While all you fine Americans were busy watching football, eating turkey, and enjoying a holiday, I got to spend the whole day in my shop. While both my wife and I are employees of the federal government, we are not employed by the same government. She had to go to work.

This was good for my project, because getting the beam set up on this panel gauge was something I wasn't sure how to do before I started. After having messed up the beam insert once (documented in the first post of the series), I was running out of scrap ebony and didn't want to goof up again. It had to be right this time.

I made the insert a bit longer than the original because the blade I am using on this project requires a wedge to secure it. Check out the video to see what I did.

Give Me Lots Of Sugar (Bliss Blood & Al Street) / CC BY-NC-ND 3.0

Geek alert:

I finally found a slideshow creator for linux that I am happy with. It took a little to get used to, but it seems to work. It is called Imagination and is even in the Linux Mint repositories, so there is nothing weird involved to install it. At one point I was downloading pictures from my camera to my Linux machine, editing them on my Mac, and using Windows to do the slideshow thingie. This is way better.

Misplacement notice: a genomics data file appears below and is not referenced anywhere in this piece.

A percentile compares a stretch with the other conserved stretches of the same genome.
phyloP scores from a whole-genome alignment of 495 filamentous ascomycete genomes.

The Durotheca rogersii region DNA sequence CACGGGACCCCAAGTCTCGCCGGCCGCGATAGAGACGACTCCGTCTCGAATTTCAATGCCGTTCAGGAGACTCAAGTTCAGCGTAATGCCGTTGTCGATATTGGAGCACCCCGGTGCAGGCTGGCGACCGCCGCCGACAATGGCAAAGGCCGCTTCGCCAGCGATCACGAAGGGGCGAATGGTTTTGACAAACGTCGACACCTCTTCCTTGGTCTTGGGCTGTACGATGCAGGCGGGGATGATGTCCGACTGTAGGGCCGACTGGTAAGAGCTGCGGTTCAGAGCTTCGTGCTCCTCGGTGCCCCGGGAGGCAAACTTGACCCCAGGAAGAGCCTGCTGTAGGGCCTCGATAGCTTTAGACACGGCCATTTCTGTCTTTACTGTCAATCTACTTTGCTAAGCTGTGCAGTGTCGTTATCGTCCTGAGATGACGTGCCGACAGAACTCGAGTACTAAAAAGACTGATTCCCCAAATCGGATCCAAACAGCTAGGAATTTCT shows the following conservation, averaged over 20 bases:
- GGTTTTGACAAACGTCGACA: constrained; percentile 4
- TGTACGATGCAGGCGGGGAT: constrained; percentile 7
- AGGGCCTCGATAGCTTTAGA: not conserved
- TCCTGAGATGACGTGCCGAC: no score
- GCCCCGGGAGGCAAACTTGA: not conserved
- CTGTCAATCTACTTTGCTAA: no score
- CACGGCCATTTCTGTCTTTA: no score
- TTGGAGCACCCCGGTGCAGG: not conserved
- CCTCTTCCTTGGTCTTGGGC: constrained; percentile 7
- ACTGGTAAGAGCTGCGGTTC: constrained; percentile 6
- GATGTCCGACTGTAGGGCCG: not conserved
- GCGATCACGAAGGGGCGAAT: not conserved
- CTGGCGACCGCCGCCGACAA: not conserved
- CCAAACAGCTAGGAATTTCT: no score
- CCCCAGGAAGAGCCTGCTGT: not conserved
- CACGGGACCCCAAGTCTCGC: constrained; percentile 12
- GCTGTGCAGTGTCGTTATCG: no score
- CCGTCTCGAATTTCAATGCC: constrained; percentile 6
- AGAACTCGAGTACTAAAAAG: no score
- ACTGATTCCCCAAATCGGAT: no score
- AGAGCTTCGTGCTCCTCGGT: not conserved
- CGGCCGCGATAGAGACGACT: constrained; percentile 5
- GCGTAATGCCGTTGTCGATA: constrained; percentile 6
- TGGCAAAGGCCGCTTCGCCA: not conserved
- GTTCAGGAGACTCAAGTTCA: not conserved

Monday, November 25, 2013

Building a Panel Gauge - Part I

A while back I made a post about a panel gauge I got on eBay.  I really like the way it looks, and it even seems to work.

A neat vintage panel gauge.
I have never seen a panel gauge like this before, but was surprised to see practically the same one on the Full Chisel Blog.  Stephen said it was in Salaman's Dictionary of Woodworking Tools.  I didn't have this book, so I picked it up (worth it).  Sure enough, it was in there:

Interesting form.  It even has the oval shaped beam.
As soon as I unwrapped the box with this gauge in it, I knew I wanted to build one similar.  The only real weakness with this gauge is that some yahoo replaced the original cutter with a nail, and while driving the nail they cracked the boxwood insert.
The cutter leaves a bit to be desired.
Today I decided to get started.  I was given a cutting gauge replacement blade for an Asian style gauge (thanks Jonathan!) It has a single bevel and should leave a nice, crisp line once installed in a good panel gauge.  It will need to be secured with a wedge, which I haven't completely worked out yet.